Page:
Home > Publications . Search All . Browse All . Country . Browse PSC Pubs . PSC Report Series

PSC In The News

RSS Feed icon

Prescott says sex offender registries may increase recidivism by making offender re-assimilation impossible

Frey says rising numbers of younger minority voters mean Republicans must focus on fiscal not social issues

Work by Garces and Mickey-Pabello cited in NYT piece on lack of black physicians

Highlights

Elizabeth Bruch wins Robert Merton Prize for paper in analytic sociology

Elizabeth Bruch wins ASA award for paper in mathematical sociology

Spring 2015 PSC newletter available now

Formal demography workshop and conference at UC Berkeley, August 17-21

Next Brown Bag

PSC Brown Bags will be back fall 2015


Experimental Design and Primary Data Analysis Methods for Comparing Adaptive Interventions

Publication Abstract

Nahum-Shani, I., M. Qian, D. Almirall, W. Pelham, B. Gnagy, G. Fabiano, J. Waxmonsky, J. Yu, and Susan A. Murphy. 2012. "Experimental Design and Primary Data Analysis Methods for Comparing Adaptive Interventions." Psychological Methods, 17(4): 457-477.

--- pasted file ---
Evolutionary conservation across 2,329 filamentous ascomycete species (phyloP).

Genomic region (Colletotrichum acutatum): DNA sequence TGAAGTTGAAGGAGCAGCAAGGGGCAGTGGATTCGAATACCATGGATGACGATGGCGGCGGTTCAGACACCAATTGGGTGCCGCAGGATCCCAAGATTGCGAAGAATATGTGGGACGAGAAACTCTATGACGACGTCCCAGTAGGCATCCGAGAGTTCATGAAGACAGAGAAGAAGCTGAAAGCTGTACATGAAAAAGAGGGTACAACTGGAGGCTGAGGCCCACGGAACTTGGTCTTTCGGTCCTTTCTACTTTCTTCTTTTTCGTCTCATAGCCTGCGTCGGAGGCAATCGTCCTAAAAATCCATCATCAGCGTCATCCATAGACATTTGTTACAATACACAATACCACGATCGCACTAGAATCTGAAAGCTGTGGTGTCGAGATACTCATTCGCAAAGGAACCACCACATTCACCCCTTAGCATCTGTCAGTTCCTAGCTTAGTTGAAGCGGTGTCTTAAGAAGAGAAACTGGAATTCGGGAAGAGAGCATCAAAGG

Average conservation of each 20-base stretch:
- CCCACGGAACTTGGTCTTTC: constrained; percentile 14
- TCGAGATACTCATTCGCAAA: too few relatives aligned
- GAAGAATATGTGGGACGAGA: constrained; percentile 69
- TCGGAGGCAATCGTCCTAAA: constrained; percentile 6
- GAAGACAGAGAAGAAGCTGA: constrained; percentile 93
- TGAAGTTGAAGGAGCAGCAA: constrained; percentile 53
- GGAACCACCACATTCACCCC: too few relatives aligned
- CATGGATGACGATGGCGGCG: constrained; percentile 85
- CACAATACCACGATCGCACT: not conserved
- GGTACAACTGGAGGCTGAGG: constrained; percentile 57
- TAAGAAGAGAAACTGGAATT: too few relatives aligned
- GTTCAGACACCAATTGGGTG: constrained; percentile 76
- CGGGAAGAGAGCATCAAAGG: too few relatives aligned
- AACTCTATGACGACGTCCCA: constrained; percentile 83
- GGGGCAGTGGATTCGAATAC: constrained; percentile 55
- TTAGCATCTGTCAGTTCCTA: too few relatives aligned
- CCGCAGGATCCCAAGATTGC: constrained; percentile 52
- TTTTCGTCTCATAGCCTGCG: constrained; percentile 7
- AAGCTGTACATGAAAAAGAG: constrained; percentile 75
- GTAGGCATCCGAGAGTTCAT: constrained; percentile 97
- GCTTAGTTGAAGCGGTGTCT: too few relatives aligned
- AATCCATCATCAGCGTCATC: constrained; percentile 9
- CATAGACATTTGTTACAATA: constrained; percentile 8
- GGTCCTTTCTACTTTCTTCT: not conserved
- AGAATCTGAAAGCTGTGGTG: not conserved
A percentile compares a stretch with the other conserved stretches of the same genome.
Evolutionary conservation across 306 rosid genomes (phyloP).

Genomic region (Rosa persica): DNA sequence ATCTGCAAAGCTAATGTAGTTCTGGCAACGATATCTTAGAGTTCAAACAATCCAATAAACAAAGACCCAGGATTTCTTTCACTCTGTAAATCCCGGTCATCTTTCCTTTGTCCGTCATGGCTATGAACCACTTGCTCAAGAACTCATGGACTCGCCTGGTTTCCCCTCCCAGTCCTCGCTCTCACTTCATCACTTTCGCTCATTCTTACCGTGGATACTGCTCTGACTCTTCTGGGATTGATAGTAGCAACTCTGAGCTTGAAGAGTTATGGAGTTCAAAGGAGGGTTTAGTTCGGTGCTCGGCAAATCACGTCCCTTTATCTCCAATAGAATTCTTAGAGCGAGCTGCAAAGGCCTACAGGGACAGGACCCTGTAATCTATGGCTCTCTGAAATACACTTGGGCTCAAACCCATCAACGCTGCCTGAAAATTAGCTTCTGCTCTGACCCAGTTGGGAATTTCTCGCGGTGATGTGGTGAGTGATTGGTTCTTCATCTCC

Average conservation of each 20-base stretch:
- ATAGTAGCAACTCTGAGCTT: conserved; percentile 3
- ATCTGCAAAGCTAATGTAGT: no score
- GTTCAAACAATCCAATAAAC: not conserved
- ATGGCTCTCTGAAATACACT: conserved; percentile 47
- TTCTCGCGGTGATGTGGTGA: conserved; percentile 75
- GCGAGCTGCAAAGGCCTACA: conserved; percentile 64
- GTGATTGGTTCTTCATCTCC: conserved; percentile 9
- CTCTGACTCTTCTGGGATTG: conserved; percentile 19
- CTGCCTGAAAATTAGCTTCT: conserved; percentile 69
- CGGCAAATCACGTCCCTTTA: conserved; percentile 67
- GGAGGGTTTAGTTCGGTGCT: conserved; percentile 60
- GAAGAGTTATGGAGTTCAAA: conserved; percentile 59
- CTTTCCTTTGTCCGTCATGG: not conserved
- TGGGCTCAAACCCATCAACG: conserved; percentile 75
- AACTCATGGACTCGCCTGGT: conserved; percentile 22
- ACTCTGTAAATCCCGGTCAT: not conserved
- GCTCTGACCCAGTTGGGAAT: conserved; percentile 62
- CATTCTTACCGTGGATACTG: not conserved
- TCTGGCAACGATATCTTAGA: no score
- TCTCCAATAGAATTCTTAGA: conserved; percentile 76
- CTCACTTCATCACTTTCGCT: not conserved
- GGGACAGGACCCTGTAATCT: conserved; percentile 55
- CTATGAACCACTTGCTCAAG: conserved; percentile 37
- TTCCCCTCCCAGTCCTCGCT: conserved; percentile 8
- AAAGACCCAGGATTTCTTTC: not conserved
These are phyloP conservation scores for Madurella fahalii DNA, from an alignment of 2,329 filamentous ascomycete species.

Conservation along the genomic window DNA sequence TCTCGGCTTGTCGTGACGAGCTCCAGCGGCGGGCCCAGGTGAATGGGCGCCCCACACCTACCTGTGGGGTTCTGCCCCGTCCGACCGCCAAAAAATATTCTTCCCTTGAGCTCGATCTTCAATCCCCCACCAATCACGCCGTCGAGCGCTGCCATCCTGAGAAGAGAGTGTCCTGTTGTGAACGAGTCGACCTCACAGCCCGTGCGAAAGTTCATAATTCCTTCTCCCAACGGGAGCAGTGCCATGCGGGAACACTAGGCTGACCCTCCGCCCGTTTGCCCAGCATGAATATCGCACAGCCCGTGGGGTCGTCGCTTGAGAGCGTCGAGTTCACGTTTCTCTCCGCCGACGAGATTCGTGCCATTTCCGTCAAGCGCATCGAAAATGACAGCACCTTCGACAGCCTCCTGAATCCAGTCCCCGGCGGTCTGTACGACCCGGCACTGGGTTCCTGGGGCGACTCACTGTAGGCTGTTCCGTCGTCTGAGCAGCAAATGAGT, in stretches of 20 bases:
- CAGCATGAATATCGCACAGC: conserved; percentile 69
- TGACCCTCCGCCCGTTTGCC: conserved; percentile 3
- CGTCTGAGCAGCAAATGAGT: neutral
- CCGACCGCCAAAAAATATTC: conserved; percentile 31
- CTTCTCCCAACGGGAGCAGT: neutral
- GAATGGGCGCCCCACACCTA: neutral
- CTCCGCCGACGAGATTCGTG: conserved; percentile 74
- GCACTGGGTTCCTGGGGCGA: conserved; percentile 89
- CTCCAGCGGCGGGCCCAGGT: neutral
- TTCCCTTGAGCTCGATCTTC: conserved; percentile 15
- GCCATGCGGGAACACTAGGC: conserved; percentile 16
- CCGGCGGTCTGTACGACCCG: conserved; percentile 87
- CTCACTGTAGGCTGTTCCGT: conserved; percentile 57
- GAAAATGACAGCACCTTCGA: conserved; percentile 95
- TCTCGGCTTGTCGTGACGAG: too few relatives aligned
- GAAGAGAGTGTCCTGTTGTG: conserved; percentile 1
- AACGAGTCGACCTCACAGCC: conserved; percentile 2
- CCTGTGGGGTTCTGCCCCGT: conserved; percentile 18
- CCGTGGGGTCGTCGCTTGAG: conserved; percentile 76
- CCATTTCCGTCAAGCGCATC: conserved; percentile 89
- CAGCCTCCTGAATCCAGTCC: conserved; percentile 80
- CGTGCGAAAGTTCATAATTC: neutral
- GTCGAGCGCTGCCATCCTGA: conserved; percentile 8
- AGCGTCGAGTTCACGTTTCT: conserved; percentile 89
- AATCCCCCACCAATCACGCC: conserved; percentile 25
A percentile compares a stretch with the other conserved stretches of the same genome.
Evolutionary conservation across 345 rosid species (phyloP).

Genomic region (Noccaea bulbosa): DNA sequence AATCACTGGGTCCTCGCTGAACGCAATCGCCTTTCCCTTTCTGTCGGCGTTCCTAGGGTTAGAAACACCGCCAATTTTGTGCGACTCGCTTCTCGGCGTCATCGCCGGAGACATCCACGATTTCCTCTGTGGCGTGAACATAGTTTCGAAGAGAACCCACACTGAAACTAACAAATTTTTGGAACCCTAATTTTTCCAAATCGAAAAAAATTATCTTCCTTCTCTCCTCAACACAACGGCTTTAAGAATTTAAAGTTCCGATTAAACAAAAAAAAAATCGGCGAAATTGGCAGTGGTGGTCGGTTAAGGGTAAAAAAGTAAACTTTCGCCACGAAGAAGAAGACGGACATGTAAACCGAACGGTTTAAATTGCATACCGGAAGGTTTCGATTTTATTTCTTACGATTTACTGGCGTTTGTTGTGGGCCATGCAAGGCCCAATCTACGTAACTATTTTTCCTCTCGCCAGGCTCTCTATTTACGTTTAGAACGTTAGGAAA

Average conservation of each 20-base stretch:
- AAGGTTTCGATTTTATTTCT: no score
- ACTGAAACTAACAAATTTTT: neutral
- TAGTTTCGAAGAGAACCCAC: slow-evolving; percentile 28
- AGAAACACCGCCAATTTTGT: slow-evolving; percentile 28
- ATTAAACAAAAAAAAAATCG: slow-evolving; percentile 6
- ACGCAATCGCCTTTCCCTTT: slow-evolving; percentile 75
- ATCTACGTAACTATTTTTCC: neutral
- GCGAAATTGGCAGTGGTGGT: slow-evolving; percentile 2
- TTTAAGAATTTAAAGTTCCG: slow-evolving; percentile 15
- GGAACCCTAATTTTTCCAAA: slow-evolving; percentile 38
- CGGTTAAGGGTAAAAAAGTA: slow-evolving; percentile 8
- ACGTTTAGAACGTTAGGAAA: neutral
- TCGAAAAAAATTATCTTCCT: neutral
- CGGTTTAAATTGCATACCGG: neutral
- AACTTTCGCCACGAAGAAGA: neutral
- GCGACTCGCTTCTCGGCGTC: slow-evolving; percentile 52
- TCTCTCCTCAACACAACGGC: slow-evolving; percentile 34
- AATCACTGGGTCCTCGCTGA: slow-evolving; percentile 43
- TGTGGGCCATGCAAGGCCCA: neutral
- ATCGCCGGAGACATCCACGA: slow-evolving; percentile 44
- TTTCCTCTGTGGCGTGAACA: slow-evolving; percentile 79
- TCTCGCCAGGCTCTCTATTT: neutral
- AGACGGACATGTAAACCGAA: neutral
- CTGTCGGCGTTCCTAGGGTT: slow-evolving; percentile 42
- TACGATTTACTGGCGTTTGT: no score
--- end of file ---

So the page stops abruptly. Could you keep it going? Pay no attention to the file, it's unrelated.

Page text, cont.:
In recent years, research in the area of intervention development has been shifting from the traditional fixed-intervention approach to adaptive interventions, which allow greater individualization and adaptation of intervention options (i.e., intervention type and/or dosage) over time. Adaptive interventions are operationalized via a sequence of decision rules that specify how intervention options should be adapted to an individual's characteristics and changing needs, with the general aim to optimize the long-term effectiveness of the intervention. Here, we review adaptive interventions, discussing the potential contribution of this concept to research in the behavioral and social sciences. We then propose the sequential multiple assignment randomized trial (SMART), an experimental design useful for addressing research questions that inform the construction of high-quality adaptive interventions. To clarify the SMART approach and its advantages, we compare SMART with other experimental approaches. We also provide methods for analyzing data from SMART to address primary research questions that inform the construction of a high-quality adaptive intervention.

DOI:10.1037/a0029372 (Full Text)

NIHMSID: NIHMS422560. (Pub Med Central)

Browse | Search : All Pubs | Next